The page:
US pledges $21 mil­lion for eco­nomic boost

The Myanmar Times - - Front Page - LUN MIN MANG lun­min­mang@mm­times.com

In or­der to help fa­cil­i­tate a cli­mate at­trac­tive to US in­vestors, the state depart­ment has ded­i­cated a sum for trade and eco­nom­ics, se­cu­rity ad­viser Ben Rhodes an­nounced.

THE United States yes­ter­day pledged US$21 mil­lion for im­prov­ing trade and eco­nomic gov­er­nance in Myan­mar.

The sum was an­nounced at Yangon Univer­sity as deputy na­tional se­cu­rity ad­viser Ben Rhodes spoke with stu­dents.

“[Yes­ter­day], I was able to no­tify the state coun­sel­lor and the gov­ern­ment that the United States will be pro­vid­ing an ad­di­tional $21 mil­lion dol­lars in as­sis­tance, with a par­tic­u­lar fo­cus on eco­nomic gov­er­nance and find­ing a new strat­egy to help in­di­vid­u­als bet­ter their lives,” Mr Rhodes said at the univer­sity event.

Mr Rhodes also re­it­er­ated the US’s in­ter­est in bol­ster­ing the new gov­ern­ment. The US has been a long­time ally of Daw Aung San Suu Kyi and the Na­tional League for Democ­racy.

“The fun­da­men­tal ob­jec­tive of the United States right now is to help the new gov­ern­ment suc­ceed in con­sol­i­dat­ing the demo­cratic tran­si­tion, so that all of the peo­ple in Myan­mar ben­e­fit from greater eco­nomic progress, greater free­dom, na­tional rec­on­cil­i­a­tion, and greater con­nec­tiv­ity to the world,” he said.

The US is con­sid­er­ing “a whole host of ways” in which it can help strengthen the econ­omy of Myan­mar – es­pe­cially in the agri­cul­ture sec­tor – and fa­cil­i­tate a cli­mate at­trac­tive to busi­nesses in the United States.

US Agency for In­ter­na­tional De­vel­op­ment (USAID) ad­min­is­tra­tor Gayle Smith vis­ited Myan­mar in May, shortly be­fore the US black­list­ing was eased.

The US am­bas­sador to Myan­mar said at the time that the ad­min­is­tra­tor was vis­it­ing to ob­serve and hear the eco­nomic pri­or­i­ties and poli­cies of the new gov­ern­ment.

Fol­low­ing the visit, on May 17 the US Trea­sury Depart­ment ex­tended the ma­jor­ity of the sanc­tions on pri­vate busi­ness en­ti­ties and put more firms linked to Asia World into the Spe­cially Des­ig­nated Na­tion­als list, but re­moved state-backed en­ti­ties from the black­list.

Mr Rhodes said the US gov­ern­ment has lifted the eco­nomic sanc­tions against the state en­ti­ties of Myan­mar in the af­ter­math of the suc­cess­ful elec­tion last Novem­ber and peace­ful trans­fer of power to a civil­ian-elected gov­ern­ment.

The ma­jor­ity of the re­main­ing sanc­tions tar­get ty­coons and ef­fec­tively bar any eco­nomic part­ner­ship be­tween those in­di­vid­u­als and US busi­nesses.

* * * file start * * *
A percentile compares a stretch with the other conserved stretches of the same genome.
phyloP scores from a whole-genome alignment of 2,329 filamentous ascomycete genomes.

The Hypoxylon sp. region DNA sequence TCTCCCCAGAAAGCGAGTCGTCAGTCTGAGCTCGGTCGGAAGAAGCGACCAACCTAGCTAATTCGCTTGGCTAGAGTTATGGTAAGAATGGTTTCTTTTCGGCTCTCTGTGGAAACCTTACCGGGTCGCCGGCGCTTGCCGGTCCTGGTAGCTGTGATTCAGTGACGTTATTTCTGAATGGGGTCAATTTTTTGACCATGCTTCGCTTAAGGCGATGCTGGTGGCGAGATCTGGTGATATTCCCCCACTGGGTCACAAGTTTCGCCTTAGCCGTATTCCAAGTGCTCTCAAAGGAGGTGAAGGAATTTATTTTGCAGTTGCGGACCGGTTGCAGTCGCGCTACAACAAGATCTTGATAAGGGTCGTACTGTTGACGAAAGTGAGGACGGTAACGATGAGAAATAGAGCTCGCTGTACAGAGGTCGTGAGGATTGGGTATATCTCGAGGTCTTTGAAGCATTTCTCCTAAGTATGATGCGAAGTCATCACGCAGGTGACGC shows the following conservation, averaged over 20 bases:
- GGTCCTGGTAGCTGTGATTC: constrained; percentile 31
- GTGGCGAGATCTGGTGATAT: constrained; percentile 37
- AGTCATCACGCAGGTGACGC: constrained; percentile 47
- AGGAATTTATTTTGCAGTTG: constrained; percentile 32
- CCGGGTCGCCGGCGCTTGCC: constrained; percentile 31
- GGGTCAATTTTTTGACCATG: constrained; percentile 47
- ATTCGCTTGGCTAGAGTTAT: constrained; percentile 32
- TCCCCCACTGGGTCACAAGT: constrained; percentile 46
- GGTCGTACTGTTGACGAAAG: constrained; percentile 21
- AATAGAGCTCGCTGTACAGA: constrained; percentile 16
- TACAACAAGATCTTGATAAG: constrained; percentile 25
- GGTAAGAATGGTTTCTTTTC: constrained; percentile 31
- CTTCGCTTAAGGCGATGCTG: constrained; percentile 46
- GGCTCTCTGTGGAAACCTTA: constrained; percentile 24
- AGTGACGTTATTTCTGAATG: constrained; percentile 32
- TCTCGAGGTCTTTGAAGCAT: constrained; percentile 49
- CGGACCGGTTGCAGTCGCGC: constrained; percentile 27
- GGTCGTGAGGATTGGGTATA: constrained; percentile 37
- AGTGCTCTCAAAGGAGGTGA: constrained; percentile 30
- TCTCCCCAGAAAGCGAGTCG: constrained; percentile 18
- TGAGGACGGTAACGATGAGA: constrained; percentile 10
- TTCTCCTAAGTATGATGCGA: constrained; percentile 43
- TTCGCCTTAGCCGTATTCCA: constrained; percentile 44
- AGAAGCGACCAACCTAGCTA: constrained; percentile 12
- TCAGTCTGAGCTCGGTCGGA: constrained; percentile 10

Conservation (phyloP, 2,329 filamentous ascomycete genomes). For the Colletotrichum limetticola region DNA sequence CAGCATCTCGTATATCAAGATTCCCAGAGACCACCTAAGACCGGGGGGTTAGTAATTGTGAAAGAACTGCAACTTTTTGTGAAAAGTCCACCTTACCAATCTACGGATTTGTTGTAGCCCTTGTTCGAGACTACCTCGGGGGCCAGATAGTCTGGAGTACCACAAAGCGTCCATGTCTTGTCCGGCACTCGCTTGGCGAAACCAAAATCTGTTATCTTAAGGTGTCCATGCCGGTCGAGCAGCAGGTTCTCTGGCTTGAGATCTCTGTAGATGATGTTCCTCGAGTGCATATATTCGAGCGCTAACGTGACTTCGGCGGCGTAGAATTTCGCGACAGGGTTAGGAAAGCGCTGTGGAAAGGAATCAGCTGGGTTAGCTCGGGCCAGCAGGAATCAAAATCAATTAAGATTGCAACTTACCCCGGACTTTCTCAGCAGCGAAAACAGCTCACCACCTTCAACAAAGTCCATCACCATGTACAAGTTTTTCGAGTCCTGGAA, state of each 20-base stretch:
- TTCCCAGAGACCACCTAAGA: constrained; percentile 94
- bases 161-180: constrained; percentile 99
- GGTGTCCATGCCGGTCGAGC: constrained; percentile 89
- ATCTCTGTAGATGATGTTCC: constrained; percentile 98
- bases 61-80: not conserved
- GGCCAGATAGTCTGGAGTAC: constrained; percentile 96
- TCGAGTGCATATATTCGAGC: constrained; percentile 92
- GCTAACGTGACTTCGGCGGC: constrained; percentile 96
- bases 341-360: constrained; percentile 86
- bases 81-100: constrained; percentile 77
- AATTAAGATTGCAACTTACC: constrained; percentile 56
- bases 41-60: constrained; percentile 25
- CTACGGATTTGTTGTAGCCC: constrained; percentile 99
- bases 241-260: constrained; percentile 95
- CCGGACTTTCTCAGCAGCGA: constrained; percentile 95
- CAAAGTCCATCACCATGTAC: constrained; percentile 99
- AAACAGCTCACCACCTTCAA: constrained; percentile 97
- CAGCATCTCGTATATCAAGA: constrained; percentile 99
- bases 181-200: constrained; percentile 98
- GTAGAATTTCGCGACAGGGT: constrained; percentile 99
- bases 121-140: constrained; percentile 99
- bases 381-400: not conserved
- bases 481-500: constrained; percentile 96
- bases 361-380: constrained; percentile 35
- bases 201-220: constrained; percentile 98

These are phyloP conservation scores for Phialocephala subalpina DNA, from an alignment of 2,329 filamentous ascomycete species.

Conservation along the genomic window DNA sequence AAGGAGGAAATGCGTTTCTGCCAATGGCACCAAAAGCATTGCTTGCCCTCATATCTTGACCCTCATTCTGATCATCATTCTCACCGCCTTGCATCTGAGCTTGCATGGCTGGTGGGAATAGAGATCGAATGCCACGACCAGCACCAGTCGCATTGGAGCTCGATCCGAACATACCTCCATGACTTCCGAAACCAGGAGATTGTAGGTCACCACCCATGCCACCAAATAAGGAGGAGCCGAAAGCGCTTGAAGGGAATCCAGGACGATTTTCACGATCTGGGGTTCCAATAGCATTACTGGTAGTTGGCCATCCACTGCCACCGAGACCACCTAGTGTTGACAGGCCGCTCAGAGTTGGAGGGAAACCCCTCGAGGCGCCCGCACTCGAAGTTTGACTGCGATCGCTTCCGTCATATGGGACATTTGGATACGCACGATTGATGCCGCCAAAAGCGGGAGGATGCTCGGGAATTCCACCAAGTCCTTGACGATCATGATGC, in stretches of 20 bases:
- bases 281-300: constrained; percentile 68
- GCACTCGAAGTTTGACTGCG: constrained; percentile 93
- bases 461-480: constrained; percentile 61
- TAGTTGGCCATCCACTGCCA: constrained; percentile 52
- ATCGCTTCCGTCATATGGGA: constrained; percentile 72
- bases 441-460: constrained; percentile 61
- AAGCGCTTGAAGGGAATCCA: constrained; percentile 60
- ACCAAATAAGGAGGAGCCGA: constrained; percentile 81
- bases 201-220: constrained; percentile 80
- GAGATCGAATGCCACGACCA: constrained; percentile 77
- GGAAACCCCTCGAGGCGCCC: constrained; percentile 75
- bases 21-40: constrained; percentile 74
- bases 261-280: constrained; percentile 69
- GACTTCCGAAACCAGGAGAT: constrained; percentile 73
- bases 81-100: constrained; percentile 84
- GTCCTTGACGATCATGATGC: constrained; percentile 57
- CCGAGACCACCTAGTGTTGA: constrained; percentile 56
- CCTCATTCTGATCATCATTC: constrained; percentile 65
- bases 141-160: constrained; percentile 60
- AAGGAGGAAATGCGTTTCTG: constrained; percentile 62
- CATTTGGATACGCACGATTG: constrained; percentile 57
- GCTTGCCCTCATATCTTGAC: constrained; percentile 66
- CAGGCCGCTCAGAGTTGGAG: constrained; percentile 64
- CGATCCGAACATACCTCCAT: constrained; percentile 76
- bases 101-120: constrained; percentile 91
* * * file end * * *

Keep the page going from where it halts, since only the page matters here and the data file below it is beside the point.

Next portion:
Mr Rhodes, how­ever, ad­mit­ted that the cur­rent ap­proach to the eco­nomic sanc­tions puts a bur­den on Myan­mar. “We put [them] into place in a dif­fer­ent era at a dif­fer­ent time for the pur­pose of sup­port­ing tran­si­tion to democ­racy,” he said.

Mr Rhodes also re­vealed that the US is con­sid­er­ing in­creas­ing mil­i­taryto-mil­i­tary co­op­er­a­tion.

“Clearly, what we have con­sis­tently said go­ing for­ward, is [that we are wait­ing for] a full tran­si­tion to a civil­ian gov­ern­ment here and full civil­ian con­trol of the mil­i­tary. What we are do­ing is cal­i­brat­ing our en­gage­ment with the mil­i­tary to sup­port that ef­fort go­ing for­ward,” he said.

“Thus far, we have lim­ited our en­gage­ment to en­cour­age the work for re­form, peace and rec­on­cil­i­a­tion, to share what we know about the mod­ern civil­ian-mil­i­tary re­la­tions and the pro­mo­tion of hu­man rights in terms of the op­er­a­tions of other pro­fes­sional mil­i­taries,” he added.

The con­sti­tu­tional clause guar­an­tee­ing that mil­i­tary rep­re­sen­ta­tives hold a 25 per­cent bloc of par­lia­ment is a “con­sid­er­a­tion for en­gage­ment”, he added.

Dur­ing a press brief­ing last May at the Cen­ter for New Amer­i­can Se­cu­rity, Mr Rhodes said that the US gov­ern­ment had fo­cused its ten­ta­tive mil­i­tary en­gage­ment on ex­changes, outreach, pro­fes­sion­al­i­sa­tion, and sup­port­ing Myan­mar’s par­tic­i­pa­tion in hu­man­i­tar­ian as­sis­tance and dis­as­ter re­lief.

The mil­i­tary-to-mil­i­tary ties al­ready in­clude mem­bers of the Tat­madaw and civil­ian of­fi­cials at­tend­ing some mul­ti­lat­eral con­fer­ences hosted by the US Depart­ment of De­fence and ob­serv­ing the an­nual COBRA GOLD ex­er­cise, Mr Rhodes said.

Myan­mar sent two Tat­madaw of­fi­cers as ob­servers to the an­nual COBRA GOLD ex­er­cise for the first time when it was hosted by Thai­land in Fe­bru­ary 2013.

Photo: Zarni Phyo

US deputy na­tional se­cu­rity ad­viser Ben Rhodes held a press con­fer­ence at Yangon Univer­sity yes­ter­day.

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